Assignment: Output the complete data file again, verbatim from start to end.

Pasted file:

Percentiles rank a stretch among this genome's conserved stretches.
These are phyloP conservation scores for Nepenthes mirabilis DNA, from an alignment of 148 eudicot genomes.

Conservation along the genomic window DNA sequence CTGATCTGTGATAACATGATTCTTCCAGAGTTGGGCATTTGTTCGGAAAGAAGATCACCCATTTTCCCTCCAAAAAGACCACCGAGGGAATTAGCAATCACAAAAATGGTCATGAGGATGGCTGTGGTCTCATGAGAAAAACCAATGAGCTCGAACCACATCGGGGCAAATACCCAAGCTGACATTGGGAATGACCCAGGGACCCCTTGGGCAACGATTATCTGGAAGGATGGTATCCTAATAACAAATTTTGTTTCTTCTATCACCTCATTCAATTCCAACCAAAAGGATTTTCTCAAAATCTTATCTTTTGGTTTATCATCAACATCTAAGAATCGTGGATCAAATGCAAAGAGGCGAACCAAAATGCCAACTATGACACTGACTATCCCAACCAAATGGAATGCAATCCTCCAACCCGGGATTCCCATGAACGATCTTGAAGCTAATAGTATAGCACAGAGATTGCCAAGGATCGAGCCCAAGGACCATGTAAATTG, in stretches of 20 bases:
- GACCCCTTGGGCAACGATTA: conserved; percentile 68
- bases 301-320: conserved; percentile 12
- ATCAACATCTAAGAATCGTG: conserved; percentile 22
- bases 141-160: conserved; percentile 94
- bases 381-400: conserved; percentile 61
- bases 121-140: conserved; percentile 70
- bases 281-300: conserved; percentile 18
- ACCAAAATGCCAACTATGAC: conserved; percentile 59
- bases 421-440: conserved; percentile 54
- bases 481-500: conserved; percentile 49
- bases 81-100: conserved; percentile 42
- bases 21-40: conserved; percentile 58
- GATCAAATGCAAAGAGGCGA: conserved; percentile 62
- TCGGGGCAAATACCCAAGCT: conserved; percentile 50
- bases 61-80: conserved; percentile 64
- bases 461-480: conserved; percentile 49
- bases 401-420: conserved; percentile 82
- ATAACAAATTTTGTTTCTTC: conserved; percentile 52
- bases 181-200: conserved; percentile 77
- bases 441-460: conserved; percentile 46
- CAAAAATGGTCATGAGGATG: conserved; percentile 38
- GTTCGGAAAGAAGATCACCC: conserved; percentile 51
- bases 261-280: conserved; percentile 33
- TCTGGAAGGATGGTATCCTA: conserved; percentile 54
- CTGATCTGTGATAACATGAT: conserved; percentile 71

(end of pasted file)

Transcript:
Percentiles rank a stretch among this genome's conserved stretches.
These are phyloP conservation scores for Nepenthes mirabilis DNA, from an alignment of 148 eudicot genomes.

Conservation along the genomic window DNA sequence CTGATCTGTGATAACATGATTCTTCCAGAGTTGGGCATTTGTTCGGAAAGAAGATCACCCATTTTCCCTCCAAAAAGACCACCGAGGGAATTAGCAATCACAAAAATGGTCATGAGGATGGCTGTGGTCTCATGAGAAAAACCAATGAGCTCGAACCACATCGGGGCAAATACCCAAGCTGACATTGGGAATGACCCAGGGACCCCTTGGGCAACGATTATCTGGAAGGATGGTATCCTAATAACAAATTTTGTTTCTTCTATCACCTCATTCAATTCCAACCAAAAGGATTTTCTCAAAATCTTATCTTTTGGTTTATCATCAACATCTAAGAATCGTGGATCAAATGCAAAGAGGCGAACCAAAATGCCAACTATGACACTGACTATCCCAACCAAATGGAATGCAATCCTCCAACCCGGGATTCCCATGAACGATCTTGAAGCTAATAGTATAGCACAGAGATTGCCAAGGATCGAGCCCAAGGACCATGTAAATTG, in stretches of 20 bases:
- GACCCCTTGGGCAACGATTA: conserved; percentile 68
- bases 301-320: conserved; percentile 12
- ATCAACATCTAAGAATCGTG: conserved; percentile 22
- bases 141-160: conserved; percentile 94
- bases 381-400: conserved; percentile 61
- bases 121-140: conserved; percentile 70
- bases 281-300: conserved; percentile 18
- ACCAAAATGCCAACTATGAC: conserved; percentile 59
- bases 421-440: conserved; percentile 54
- bases 481-500: conserved; percentile 49
- bases 81-100: conserved; percentile 42
- bases 21-40: conserved; percentile 58
- GATCAAATGCAAAGAGGCGA: conserved; percentile 62
- TCGGGGCAAATACCCAAGCT: conserved; percentile 50
- bases 61-80: conserved; percentile 64
- bases 461-480: conserved; percentile 49
- bases 401-420: conserved; percentile 82
- ATAACAAATTTTGTTTCTTC: conserved; percentile 52
- bases 181-200: conserved; percentile 77
- bases 441-460: conserved; percentile 46
- CAAAAATGGTCATGAGGATG: conserved; percentile 38
- GTTCGGAAAGAAGATCACCC: conserved; percentile 51
- bases 261-280: conserved; percentile 33
- TCTGGAAGGATGGTATCCTA: conserved; percentile 54
- CTGATCTGTGATAACATGAT: conserved; percentile 71